Whatever you choose to cook or heat in your rapid cook oven you need to be consistent. The cooking profiles will be set up for specific items, if you change the size or specification of the item it may change how it heats or toasts. Consistency is the key… if you change your products you may need to adjust how it cooks.

What cookware can you use in a Rapid Cook Oven?

The combination of high temperatures and microwave can present some challenges when it comes to cookware in rapid cook ovens.

The latest generations of rapid cook oven can be used with metal cookware. This cookware needs to be of good quality and a reasonable thickness. Cheap thin trays can buckle and cause arcing against the rack and sides of the oven. It is best to avoid highly polished, shiny trays as this can reflect the microwave energy away from the item being cooked which in turn will elongate the cooking time. The best trays are the ones which are supplied with the ovens or those which are very similar. These are usually dark anodised aluminium. The dark colour helps them heat up faster without reflecting any of the microwave energy. It is important to use a tray which is suitable for the product being cooked, for example, don’t use a 1/1GN tray to cook one chicken breast, use a small tray.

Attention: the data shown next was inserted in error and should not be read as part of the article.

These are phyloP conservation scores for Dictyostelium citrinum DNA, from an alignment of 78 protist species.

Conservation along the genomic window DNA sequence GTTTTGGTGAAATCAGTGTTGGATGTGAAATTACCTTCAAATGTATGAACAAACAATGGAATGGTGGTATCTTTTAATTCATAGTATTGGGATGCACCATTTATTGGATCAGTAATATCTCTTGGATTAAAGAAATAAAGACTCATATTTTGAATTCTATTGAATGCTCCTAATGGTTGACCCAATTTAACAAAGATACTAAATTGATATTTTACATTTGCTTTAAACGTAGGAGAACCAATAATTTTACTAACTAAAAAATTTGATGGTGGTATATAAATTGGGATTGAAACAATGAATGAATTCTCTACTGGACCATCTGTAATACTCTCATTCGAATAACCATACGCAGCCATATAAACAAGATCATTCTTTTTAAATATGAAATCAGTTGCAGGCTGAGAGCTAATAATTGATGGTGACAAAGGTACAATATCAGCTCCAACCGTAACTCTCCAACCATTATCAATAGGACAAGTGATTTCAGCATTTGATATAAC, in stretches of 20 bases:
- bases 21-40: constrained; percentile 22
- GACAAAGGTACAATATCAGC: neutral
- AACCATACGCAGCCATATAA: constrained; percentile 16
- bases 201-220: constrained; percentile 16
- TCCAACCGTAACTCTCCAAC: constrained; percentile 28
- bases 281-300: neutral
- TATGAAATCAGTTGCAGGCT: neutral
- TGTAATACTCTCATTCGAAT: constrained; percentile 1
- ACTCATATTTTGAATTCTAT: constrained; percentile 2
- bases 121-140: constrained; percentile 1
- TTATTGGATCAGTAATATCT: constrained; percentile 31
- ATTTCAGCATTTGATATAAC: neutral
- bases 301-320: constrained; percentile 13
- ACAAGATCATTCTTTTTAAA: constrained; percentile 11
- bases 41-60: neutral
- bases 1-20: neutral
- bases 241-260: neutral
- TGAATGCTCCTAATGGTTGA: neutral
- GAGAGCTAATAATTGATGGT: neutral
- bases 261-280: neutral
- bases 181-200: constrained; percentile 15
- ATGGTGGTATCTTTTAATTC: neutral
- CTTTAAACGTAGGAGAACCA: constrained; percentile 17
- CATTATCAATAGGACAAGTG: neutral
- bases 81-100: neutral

The big no no is aluminium foil or foil trays. Foil is too thin and will absorb too much energy which can lead to arcing in the oven which will damage the rack or sides of the oven. In extreme circumstances, the foil can melt, leaving metal in the item, or even start to burn. In short, don’t use foil!

A popular choice is PTFE coated non-metallic trays. These are microwave inert and heat up/cool down quickly. This makes them ideal for use in cafes and sandwich shops as it removes any risk when it comes to handling hot trays, preventing any secondary risk of burns. The downside to these trays is that they do wear out overtime and can be cut easily so they need looking after.

Oven proof ceramics and Pyrex can be used in rapid cook ovens. They are good for heating up items like pasta bakes and shepherd pies but you need to be mindful that the dish will get very hot during the cooking process and will require careful handling.

Whichever cookware you choose, it is important to stick with it. The cooking tray has an effect on the cooking profile. If you change from a metal tray to a Teflon one or vice versa, you may experience inconsistency’s with the finished results. Rapid cooking is all about being consistent!

Our High Speed Ovens

Taylor UK has over 13 years of experience supplying rapid cook and speed ovens. Our expert sales managers and culinary team can help you with everything you need to make sure you get the perfect speed oven for your business.

High Speed Oven Guide

Copa Express